The monitoring setup is shown on figure 2.2, while some examples of water level response to earthquakes is shown on figure 2.3 (not included here because of copyright). Alternatively, there is also a publication on the same topic (Weingarten & Ge, 2014), but the photo of the setup was not included.

Bottom-line is: they know that some earthquakes do trigger seiches at Devils Hole, and that some don't, because the water level of the cave is monitored in near real-time.

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    $\begingroup$ Just for the sake of completeness, links to the two quakes mentioned in the article: 7.6 on Monday (earthquake.usgs.gov/earthquakes/eventpage/us7000i9bw/executive), 6.8 on Thursday (earthquake.usgs.gov/earthquakes/eventpage/us7000ia36/executive). The first one was at 18:05 UTC, which matches the 11:05 Pacific time mentioned on the NPS site, while the second one was at around 6 UTC, corresponding to the 1 am indicated by the Phys.org article. $\endgroup$ Commented Sep 24, 2022 at 12:28
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    $\begingroup$ I am trying to re- re-read the article to understand what it does and doesn't say. For some reason, to me, it looks like an article about something that did not happen at 1 AM five minutes after an earthquake. In that case I'm still left wondering how they knew that it didn't! I have a hunch they have live measurements of some kind. I'll keep working on it; perhaps there is a new question to be asked. I also looked closely at the image and noticed what looks like electronic devices (could just be lights) on the right side of the opening. i.sstatic.net/qoSTE.jpg (cropped/enhanced) $\endgroup$
    – uhoh
    Commented Sep 25, 2022 at 0:30
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    $\begingroup$ @uhoh I'm not sure if SE notifies an user if an answer to his question is updated, so here is a notification: my answer has been updated. $\endgroup$ Commented Sep 28, 2022 at 11:09
  • $\begingroup$ Thanks! No it doesn't generally. The only way it can happen if the user has followed the question (by clicking "follow") so thanks for the ping! $\endgroup$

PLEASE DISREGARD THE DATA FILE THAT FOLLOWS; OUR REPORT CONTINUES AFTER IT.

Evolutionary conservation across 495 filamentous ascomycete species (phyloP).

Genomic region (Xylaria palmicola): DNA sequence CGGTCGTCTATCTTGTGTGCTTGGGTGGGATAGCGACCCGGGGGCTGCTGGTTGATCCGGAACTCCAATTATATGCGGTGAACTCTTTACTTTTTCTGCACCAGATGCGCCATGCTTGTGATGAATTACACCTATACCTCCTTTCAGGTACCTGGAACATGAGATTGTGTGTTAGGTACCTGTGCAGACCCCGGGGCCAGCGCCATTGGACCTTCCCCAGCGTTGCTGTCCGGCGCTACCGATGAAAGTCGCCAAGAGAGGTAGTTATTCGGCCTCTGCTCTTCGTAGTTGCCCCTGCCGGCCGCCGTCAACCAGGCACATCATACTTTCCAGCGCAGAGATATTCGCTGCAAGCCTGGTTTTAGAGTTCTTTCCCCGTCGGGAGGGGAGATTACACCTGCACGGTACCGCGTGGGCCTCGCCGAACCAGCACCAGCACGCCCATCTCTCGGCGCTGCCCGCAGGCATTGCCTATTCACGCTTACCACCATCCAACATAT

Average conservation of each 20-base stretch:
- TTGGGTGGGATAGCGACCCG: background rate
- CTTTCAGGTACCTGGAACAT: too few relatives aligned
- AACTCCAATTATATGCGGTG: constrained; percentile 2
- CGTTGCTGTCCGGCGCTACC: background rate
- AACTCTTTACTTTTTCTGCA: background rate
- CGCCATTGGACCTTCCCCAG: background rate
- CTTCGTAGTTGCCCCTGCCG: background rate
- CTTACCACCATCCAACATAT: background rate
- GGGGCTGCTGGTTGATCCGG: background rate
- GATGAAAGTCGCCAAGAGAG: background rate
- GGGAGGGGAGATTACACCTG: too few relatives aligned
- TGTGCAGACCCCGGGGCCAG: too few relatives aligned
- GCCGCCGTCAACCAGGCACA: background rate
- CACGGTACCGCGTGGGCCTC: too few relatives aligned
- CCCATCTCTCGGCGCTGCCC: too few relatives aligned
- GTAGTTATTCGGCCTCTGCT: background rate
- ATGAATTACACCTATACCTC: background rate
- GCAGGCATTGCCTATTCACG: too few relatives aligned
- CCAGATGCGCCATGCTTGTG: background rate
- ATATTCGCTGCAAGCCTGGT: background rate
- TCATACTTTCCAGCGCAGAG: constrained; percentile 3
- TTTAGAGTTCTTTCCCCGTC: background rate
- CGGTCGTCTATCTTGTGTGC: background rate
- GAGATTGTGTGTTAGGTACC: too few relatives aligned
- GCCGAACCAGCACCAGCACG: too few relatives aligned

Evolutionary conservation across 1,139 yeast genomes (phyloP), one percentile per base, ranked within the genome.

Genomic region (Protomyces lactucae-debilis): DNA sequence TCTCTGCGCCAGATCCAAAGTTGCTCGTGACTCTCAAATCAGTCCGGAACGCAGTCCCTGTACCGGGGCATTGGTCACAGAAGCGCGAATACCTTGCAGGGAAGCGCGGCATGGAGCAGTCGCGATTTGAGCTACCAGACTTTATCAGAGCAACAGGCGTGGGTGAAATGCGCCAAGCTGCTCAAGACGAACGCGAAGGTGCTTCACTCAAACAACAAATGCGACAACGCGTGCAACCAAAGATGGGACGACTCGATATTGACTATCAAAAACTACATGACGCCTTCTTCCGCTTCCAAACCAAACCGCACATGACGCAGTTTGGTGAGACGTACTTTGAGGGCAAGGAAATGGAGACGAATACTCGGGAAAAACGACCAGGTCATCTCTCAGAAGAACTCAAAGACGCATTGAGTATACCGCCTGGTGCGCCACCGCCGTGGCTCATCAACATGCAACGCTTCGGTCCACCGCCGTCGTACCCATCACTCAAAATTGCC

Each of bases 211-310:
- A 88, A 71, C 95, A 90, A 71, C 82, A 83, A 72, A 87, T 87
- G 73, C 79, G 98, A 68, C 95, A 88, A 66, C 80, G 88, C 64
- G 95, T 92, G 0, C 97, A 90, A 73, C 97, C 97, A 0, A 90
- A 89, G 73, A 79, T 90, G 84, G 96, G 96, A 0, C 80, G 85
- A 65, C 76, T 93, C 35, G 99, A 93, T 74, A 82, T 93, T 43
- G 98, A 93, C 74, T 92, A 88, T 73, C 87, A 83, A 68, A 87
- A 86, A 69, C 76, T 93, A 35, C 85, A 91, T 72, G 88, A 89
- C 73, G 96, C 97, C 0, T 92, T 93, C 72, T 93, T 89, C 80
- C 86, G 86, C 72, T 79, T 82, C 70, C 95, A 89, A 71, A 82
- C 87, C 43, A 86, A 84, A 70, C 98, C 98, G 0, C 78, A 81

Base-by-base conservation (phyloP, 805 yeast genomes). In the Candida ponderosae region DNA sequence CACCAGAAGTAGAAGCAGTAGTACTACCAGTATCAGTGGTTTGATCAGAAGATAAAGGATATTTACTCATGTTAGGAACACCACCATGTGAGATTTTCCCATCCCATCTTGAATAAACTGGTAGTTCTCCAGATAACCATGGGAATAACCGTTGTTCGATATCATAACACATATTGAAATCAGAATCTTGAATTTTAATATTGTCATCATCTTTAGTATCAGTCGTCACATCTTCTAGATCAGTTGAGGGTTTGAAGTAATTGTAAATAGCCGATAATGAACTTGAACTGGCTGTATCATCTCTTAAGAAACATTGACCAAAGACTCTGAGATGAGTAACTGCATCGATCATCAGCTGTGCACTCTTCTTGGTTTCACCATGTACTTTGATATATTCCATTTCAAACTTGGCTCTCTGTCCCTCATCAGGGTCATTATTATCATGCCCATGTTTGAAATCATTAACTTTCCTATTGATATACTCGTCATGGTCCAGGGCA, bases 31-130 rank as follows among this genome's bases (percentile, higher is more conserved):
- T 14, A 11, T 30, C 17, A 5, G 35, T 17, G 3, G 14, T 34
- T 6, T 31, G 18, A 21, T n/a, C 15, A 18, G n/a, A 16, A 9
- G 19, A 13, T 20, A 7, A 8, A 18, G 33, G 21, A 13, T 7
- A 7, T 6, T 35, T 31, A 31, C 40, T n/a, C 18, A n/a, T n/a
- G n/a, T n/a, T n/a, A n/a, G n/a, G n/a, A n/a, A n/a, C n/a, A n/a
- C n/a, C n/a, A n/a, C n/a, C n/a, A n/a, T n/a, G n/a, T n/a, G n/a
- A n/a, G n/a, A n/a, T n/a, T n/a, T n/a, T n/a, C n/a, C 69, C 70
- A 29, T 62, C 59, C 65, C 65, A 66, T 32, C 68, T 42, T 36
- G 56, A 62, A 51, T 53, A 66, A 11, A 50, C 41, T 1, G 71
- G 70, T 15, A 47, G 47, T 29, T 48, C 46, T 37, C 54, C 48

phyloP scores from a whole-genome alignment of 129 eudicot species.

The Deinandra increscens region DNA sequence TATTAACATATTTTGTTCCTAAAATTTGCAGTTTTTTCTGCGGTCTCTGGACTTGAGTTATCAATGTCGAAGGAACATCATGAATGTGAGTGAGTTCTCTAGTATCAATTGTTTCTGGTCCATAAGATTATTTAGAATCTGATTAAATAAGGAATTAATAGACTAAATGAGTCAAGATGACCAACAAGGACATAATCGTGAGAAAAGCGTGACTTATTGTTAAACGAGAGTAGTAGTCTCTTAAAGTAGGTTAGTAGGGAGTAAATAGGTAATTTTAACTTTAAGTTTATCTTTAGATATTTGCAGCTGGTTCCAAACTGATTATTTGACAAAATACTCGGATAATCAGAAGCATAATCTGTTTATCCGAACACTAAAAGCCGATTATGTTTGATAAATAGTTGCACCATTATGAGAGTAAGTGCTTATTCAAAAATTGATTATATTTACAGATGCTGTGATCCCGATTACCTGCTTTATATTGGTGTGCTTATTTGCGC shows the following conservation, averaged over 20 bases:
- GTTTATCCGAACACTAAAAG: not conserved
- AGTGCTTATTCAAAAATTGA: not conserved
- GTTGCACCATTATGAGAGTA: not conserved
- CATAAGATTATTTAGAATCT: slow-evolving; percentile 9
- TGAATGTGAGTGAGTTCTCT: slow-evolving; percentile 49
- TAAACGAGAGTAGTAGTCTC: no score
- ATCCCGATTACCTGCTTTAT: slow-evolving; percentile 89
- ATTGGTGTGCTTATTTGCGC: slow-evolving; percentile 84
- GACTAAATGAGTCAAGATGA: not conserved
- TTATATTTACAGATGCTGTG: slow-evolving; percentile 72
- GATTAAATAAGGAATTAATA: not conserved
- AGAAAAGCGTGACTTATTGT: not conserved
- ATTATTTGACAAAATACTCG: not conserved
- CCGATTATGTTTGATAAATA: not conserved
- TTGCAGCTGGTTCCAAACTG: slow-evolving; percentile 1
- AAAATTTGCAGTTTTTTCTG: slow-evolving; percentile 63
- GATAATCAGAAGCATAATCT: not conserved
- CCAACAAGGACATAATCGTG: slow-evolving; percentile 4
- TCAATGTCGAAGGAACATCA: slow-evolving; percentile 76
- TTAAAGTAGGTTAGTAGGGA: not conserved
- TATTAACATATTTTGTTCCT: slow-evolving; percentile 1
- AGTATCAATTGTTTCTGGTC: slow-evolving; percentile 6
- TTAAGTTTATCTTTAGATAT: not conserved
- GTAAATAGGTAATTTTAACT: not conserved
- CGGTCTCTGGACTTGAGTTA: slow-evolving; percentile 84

– uhoh
    Commented Sep 28, 2022 at 15:38

As to the how did they know, and how did they register: The observations are a byproduct of the conservation efforts at the cave. The Devils Hole pupfish are an endangered species that are observed by biologists.

From Wikipedia's Devils Hole pupfish; Threats:

In addition to the indirect threat of groundwater depletion, human actions can impact the pupfish in other ways as well. A 2004 flash flood swept scientific monitoring equipment into Devils Hole, causing the deaths of an estimated eighty pupfish.[40] In April 2016, three men broke into the Devils Hole protected area, destroying scientific equipment and wading onto the shallow shelf of Devils Hole, smashing pupfish eggs and larvae, as well as vomiting into the water.

The effects of seismic activity on the water of the cave affects these pupfish, and is a regular known phenomenon.

enter image description here

Nearly the entire natural range of the species is visible in this photo. The equipment is used to monitor the water level.


  • $\begingroup$ Thanks for your answer, and Welcome to Stack Exchange! Based on it I added a link and an image some monitoring equipment. $\endgroup$
    – uhoh
    Commented Sep 25, 2022 at 8:46
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    $\begingroup$ Makes me wonder now how the pup fish got there... $\endgroup$ Commented Sep 25, 2022 at 11:34